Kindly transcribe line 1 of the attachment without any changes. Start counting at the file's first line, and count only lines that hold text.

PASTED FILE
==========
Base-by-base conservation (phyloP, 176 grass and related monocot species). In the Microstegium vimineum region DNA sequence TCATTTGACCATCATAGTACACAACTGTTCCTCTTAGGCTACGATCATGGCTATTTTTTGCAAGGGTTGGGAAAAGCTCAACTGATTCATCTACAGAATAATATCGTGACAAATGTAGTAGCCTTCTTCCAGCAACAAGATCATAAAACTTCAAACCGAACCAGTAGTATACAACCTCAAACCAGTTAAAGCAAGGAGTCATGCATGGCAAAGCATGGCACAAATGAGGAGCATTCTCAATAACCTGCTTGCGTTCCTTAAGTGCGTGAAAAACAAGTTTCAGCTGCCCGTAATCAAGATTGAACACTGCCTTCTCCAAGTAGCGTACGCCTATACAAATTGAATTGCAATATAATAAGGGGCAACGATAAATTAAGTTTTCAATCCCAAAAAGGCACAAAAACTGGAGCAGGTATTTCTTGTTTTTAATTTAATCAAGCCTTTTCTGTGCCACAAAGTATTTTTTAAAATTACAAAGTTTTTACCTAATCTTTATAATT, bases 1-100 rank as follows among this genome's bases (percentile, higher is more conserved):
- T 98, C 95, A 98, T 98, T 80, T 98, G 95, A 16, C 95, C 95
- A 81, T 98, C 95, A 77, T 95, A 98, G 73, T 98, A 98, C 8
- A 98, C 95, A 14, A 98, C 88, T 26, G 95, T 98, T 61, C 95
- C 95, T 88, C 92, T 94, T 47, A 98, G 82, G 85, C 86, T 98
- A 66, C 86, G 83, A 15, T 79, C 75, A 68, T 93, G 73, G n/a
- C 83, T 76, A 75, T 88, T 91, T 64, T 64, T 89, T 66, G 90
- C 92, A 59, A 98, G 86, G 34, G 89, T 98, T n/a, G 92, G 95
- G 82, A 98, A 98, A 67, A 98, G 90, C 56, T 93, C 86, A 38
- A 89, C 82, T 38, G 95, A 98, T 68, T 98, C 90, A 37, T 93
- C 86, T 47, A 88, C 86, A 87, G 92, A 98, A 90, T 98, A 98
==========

Base-by-base conservation (phyloP, 176 grass and related monocot species). In the Microstegium vimineum region DNA sequence TCATTTGACCATCATAGTACACAACTGTTCCTCTTAGGCTACGATCATGGCTATTTTTTGCAAGGGTTGGGAAAAGCTCAACTGATTCATCTACAGAATAATATCGTGACAAATGTAGTAGCCTTCTTCCAGCAACAAGATCATAAAACTTCAAACCGAACCAGTAGTATACAACCTCAAACCAGTTAAAGCAAGGAGTCATGCATGGCAAAGCATGGCACAAATGAGGAGCATTCTCAATAACCTGCTTGCGTTCCTTAAGTGCGTGAAAAACAAGTTTCAGCTGCCCGTAATCAAGATTGAACACTGCCTTCTCCAAGTAGCGTACGCCTATACAAATTGAATTGCAATATAATAAGGGGCAACGATAAATTAAGTTTTCAATCCCAAAAAGGCACAAAAACTGGAGCAGGTATTTCTTGTTTTTAATTTAATCAAGCCTTTTCTGTGCCACAAAGTATTTTTTAAAATTACAAAGTTTTTACCTAATCTTTATAATT, bases 1-100 rank as follows among this genome's bases (percentile, higher is more conserved):